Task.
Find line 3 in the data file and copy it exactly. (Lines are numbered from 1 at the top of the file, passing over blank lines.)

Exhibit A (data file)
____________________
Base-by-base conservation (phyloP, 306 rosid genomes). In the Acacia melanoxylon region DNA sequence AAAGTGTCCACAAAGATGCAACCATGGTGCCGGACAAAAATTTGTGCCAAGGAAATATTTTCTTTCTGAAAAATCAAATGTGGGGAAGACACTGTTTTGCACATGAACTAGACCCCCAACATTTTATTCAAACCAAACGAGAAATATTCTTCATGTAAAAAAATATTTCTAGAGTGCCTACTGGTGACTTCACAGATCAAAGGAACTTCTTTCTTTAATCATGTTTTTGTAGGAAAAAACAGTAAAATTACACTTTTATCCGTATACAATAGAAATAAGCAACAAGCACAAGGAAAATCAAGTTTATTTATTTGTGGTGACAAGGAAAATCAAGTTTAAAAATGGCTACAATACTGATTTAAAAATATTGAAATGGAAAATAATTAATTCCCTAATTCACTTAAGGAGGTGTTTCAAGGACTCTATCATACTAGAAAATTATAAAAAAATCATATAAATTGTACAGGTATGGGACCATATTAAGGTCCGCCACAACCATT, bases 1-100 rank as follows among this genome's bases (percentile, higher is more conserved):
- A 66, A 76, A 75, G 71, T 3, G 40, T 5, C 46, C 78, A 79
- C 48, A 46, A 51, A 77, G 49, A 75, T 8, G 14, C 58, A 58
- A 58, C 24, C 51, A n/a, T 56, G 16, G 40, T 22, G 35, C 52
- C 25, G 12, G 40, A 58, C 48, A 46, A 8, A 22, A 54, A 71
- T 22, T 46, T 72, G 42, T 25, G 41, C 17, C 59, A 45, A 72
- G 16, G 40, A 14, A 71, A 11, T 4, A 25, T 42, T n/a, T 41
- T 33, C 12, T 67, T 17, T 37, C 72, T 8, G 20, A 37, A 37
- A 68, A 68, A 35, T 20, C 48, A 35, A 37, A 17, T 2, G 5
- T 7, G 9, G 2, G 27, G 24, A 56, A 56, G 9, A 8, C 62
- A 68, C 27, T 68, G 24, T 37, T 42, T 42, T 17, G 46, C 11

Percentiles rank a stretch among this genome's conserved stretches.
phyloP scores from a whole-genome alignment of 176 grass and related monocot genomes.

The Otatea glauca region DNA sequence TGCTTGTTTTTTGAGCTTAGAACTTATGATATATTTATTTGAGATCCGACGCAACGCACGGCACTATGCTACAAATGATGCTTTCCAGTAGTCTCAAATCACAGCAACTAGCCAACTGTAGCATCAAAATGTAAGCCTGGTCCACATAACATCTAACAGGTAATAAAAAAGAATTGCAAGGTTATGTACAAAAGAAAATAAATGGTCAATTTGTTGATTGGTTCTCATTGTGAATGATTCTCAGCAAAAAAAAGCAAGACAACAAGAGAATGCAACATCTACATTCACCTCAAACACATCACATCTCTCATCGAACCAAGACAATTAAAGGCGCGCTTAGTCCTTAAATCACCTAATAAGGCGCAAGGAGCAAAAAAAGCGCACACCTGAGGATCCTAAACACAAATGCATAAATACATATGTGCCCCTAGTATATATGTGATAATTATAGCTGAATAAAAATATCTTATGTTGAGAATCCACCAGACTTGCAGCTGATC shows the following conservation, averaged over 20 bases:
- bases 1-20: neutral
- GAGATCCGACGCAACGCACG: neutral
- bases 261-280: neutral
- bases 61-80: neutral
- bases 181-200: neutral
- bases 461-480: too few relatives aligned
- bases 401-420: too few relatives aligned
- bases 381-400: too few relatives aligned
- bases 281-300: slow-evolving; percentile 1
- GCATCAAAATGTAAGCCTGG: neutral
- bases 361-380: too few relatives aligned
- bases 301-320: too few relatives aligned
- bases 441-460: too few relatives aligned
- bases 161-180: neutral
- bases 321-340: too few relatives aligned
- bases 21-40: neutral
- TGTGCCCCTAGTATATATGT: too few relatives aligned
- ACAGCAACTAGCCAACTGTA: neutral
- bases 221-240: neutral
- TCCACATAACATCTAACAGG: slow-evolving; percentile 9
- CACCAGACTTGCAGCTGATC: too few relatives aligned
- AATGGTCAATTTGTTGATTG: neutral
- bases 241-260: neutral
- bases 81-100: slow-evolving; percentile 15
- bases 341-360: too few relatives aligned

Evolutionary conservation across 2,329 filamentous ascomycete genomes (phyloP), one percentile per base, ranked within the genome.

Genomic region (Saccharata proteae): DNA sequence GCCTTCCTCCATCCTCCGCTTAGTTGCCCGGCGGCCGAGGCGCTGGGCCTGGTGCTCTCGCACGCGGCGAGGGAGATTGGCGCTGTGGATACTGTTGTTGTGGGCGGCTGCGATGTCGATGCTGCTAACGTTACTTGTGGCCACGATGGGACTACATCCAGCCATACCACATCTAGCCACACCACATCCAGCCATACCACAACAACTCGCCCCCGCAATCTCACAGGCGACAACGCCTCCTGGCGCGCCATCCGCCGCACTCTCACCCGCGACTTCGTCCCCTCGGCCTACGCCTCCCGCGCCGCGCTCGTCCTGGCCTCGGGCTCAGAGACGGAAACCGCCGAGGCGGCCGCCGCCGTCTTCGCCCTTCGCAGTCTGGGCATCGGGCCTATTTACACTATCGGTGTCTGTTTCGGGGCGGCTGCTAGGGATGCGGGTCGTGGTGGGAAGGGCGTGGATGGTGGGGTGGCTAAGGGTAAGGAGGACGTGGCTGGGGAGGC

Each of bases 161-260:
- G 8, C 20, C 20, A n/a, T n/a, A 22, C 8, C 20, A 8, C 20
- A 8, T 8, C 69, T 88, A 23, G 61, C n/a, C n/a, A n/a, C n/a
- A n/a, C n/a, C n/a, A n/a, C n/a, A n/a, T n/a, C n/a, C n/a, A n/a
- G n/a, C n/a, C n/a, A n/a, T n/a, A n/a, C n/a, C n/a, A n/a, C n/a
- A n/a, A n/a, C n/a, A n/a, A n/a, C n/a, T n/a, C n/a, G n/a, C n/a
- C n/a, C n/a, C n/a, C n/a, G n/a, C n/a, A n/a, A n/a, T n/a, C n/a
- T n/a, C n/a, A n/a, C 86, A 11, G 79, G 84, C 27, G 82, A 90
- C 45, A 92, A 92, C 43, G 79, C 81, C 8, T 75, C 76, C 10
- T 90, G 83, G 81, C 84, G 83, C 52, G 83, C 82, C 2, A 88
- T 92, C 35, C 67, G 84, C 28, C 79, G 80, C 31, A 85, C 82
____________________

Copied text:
- C 48, A 46, A 51, A 77, G 49, A 75, T 8, G 14, C 58, A 58